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Characterization and Spatial Source Apportionments of Ambient PM10 and PM2.5 during the Heating Period in Tian’jin, China

Category: Aerosol and Atmospheric Chemistry

Accepted Manuscripts
DOI: 10.4209/aaqr.2019.06.0281

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Baoshuang Liu1, Xiaoyun Sun1, Jiaying Zhang1, Xiaohui Bi 1, Yafei Li1, Liwei Li2, Haiyan Dong2, Zhimei Xiao2, Yufen Zhang1, Yinchang Feng1

  • 1 State Environmental Protection Key Laboratory of Urban Ambient Air Particulate Matter Pollution Prevention and Control and Center for Urban Transport Emission Research, College of Environmental Science and Engineering, Nankai University, Tian’jin 300350, China
  • 2 Tianjin Eco-Environment Monitoring Center, Tian’jin 300071, China


  • Impact of sources was assessed by the relationship between SO42−/NO3 and PM.
  • Error estimation diagnostics was applied to choose an optimal factor number.
  • The contributions of most sources show significant spatial-differences.


We collected ambient PM10 and PM2.5 samples from six sites in Tian’jin, China, from February to March 2016, then analysed their chemical compositions and identified emission sources using the positive matrix factorization model. The mean concentrations of PM10 and PM2.5 were 98 and 71 μg m-3 with a mean PM2.5/PM10 ratio of 0.67. The average concentrations of the sum of SO42-, NO3- and NH4+ were 19.9–23.4 μg m-3, accounting for 72.4–77.1% of the total measured ions. The concentrations and percentages of NO3- and OC were significantly higher than those of other species. The SO42−/NO3− ratio showed a decreasing tendency with PM10 and PM2.5 concentrations increasing, implying the important influence of mobile sources. The mean OC/EC ratios for PM10 and PM2.5 were 3.1 and 3.2, with little spatial differences. Crustal elements were the most abundant elements, accounting for 73.2–84.2% of the total detected elements mass, mainly enriched in PM10. Optimal factors were selected for PM2.5 and PM10 by PMF analysis: the Q/Qexcept of PM10 and PM2.5 showed a smaller decrease when moving from five to six factors, indicating that five factors can be an optimal solution. All factors mapped in bootstrap (BS) in 100% of runs and no swaps occurring with displacement of factor elements (DISP) at five factors. Secondary inorganic aerosol, coal combustion, crustal dust, vehicle exhaust, and biomass burning contributed 28–30%, 20–21%, 18–21%, 17–20%, and 4%, respectively. The contributions of secondary inorganic aerosol showed less spatial difference than other sources. Backward trajectory and PSCF analysis showed that air masses affecting Tian’jin mainly originated in the northwest during the heating period, and the north-east of He’nan, south-western Shan’dong, Bei’jing, and Tian’jin itself were major potential source areas.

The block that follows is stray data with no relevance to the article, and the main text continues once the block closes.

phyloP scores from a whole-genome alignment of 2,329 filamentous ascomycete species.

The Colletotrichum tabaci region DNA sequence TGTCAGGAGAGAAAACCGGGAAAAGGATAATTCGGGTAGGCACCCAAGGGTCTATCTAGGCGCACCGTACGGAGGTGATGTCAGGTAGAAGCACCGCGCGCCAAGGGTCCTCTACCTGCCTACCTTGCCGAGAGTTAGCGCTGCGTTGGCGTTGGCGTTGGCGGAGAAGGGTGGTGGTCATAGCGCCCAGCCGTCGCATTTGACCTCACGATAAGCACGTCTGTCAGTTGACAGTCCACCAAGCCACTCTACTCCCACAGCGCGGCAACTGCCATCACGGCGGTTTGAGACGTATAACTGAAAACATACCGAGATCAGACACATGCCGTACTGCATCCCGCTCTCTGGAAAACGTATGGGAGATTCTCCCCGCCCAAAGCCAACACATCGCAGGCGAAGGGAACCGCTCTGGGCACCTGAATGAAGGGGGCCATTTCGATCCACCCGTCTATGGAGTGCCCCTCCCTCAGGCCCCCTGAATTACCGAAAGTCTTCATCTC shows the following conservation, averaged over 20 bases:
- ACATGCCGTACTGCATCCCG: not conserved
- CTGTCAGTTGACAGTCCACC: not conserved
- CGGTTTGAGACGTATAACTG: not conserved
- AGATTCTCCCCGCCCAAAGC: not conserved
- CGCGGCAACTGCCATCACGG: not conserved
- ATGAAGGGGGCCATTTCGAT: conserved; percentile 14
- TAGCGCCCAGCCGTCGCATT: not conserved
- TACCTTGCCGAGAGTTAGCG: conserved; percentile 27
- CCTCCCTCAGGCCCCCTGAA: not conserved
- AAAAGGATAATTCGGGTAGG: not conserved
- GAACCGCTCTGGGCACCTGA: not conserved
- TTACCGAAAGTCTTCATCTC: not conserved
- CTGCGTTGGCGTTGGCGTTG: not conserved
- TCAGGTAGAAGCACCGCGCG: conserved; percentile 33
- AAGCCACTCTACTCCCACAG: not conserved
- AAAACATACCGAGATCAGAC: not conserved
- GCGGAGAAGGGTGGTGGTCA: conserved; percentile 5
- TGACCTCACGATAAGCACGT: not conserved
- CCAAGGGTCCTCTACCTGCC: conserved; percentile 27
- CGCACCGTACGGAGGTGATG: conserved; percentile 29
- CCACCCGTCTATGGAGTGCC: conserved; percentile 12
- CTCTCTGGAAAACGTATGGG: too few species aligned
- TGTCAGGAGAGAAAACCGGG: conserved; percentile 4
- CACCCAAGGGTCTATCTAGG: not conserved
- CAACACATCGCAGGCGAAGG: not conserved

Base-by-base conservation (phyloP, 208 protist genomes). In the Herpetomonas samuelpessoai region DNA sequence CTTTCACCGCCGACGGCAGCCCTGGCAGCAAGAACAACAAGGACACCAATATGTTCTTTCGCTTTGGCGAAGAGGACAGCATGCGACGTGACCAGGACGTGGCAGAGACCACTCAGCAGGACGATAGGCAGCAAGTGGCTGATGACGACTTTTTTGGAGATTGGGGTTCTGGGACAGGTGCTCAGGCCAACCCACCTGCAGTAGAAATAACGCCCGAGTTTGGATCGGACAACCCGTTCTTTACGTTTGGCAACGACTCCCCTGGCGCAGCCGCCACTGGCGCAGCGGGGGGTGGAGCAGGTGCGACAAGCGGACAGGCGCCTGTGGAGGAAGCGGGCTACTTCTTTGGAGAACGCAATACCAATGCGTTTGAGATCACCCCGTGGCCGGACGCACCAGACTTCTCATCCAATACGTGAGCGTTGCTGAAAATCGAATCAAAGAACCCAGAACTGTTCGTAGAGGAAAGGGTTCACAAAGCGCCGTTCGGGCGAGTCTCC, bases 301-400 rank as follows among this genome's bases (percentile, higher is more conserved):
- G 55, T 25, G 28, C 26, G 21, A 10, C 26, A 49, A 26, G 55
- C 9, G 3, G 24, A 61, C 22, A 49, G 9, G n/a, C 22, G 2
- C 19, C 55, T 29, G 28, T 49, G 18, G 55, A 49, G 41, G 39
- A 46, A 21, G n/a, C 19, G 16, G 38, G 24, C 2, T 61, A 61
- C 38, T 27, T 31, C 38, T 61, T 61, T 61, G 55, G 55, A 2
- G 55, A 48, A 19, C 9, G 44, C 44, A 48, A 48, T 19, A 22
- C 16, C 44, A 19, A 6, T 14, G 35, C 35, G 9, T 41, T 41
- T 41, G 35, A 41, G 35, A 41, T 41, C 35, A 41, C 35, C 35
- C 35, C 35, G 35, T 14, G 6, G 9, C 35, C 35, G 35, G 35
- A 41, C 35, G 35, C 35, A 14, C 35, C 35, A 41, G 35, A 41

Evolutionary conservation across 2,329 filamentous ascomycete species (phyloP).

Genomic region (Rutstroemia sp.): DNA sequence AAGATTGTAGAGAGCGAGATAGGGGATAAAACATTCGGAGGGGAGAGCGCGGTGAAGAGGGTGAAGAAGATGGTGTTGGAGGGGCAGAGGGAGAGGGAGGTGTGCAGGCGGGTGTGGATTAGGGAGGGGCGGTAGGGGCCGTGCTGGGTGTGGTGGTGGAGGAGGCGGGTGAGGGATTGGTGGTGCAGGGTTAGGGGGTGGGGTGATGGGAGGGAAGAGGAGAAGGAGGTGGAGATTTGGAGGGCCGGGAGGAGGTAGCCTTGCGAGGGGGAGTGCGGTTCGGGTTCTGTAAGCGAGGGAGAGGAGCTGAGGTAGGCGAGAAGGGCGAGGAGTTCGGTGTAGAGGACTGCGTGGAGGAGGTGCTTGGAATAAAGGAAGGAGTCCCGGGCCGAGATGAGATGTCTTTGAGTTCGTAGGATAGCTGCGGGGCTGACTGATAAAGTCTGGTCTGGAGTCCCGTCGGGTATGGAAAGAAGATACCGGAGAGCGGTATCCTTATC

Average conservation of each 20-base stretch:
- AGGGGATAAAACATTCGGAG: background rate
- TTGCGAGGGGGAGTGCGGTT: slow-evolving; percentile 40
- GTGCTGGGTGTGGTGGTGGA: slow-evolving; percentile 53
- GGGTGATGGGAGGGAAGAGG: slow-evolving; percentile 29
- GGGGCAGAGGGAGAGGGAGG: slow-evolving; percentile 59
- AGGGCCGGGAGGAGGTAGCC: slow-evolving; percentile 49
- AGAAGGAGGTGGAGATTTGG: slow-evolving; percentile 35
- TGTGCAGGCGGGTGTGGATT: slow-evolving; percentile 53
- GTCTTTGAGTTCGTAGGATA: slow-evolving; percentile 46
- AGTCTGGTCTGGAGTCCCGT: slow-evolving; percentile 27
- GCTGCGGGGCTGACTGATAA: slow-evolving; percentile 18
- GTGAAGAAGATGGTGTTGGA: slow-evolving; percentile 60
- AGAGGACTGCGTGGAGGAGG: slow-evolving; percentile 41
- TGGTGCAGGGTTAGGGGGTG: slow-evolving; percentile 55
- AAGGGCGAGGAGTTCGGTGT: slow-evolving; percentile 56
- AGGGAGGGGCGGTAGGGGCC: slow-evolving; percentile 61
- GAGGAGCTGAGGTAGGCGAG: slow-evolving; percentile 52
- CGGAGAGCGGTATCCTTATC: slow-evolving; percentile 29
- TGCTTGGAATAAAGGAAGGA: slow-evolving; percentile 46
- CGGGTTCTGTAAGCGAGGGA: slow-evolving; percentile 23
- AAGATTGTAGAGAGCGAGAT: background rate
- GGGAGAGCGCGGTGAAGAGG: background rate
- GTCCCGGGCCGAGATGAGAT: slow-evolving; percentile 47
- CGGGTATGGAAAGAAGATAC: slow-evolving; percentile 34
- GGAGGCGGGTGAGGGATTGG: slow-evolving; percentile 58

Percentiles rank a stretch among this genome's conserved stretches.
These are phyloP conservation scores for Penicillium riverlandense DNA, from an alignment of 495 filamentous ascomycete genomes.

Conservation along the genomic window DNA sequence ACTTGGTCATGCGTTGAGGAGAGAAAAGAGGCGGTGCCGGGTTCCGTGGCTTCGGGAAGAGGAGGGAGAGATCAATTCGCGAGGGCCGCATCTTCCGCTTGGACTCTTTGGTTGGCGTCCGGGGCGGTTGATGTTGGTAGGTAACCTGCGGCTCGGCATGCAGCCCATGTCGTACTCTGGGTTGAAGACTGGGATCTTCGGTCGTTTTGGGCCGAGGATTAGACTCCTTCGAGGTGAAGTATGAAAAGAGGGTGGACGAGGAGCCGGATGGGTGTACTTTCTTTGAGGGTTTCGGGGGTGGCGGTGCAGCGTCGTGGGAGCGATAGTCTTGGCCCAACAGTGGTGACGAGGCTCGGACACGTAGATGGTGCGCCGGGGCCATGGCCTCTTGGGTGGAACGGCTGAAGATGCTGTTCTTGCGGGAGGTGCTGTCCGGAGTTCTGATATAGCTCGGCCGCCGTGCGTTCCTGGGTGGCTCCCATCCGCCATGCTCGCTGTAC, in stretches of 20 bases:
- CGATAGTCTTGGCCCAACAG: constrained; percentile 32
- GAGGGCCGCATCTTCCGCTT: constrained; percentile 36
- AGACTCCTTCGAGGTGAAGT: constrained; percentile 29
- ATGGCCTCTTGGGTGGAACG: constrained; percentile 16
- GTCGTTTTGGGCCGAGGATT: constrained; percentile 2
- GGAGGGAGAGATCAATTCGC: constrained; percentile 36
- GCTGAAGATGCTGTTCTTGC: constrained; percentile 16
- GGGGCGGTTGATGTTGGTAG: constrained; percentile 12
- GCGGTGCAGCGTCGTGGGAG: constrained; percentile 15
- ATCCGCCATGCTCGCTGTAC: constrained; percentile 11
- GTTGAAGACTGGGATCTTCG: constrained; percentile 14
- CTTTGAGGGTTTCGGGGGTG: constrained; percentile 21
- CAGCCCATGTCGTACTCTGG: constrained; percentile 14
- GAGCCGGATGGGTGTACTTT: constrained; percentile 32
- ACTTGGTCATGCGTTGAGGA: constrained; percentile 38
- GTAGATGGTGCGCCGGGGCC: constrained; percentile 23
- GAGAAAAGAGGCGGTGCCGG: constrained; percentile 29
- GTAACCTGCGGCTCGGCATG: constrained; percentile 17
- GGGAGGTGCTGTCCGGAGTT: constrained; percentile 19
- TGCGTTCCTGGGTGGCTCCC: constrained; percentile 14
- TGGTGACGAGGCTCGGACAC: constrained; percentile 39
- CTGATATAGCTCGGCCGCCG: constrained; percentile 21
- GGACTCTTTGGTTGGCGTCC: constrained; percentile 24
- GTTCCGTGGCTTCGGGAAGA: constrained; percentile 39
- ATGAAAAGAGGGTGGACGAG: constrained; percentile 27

Chemical species Source apportionment Heating period Error estimation PMF

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